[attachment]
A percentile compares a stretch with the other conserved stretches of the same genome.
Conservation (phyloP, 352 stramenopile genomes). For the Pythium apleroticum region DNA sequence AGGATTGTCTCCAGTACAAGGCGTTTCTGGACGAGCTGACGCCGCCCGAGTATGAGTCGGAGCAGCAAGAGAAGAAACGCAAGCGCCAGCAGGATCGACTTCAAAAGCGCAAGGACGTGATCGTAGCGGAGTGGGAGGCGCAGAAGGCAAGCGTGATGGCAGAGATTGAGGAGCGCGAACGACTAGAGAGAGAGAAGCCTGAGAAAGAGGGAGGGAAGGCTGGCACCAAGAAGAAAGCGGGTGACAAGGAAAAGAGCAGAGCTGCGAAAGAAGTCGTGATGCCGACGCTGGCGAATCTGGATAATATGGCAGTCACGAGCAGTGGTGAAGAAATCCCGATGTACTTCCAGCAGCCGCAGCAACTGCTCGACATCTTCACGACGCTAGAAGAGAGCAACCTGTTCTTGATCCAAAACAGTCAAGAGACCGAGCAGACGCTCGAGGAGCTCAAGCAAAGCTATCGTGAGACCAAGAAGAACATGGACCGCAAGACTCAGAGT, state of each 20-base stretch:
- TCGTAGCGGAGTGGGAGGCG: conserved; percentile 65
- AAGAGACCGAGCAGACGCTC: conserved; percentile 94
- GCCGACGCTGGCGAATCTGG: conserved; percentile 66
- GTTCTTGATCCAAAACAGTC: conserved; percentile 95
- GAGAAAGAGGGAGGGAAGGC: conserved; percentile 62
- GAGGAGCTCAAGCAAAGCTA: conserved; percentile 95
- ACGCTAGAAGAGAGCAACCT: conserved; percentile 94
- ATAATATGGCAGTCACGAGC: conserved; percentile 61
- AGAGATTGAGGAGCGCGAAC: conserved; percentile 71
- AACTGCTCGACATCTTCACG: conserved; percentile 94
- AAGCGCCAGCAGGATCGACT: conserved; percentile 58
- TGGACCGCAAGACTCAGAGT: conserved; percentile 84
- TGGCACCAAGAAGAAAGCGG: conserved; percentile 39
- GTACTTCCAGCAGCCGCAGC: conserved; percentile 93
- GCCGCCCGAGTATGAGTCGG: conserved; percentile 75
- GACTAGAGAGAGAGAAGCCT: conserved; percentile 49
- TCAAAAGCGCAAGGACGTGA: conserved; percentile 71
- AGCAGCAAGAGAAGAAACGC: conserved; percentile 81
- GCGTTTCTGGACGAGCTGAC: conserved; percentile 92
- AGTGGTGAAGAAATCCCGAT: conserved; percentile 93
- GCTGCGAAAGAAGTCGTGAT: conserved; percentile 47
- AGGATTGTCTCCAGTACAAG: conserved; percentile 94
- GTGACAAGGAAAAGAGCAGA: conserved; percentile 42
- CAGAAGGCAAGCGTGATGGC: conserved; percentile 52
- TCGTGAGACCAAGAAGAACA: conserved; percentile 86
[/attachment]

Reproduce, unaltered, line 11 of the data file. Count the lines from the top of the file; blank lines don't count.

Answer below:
- AGAGATTGAGGAGCGCGAAC: conserved; percentile 71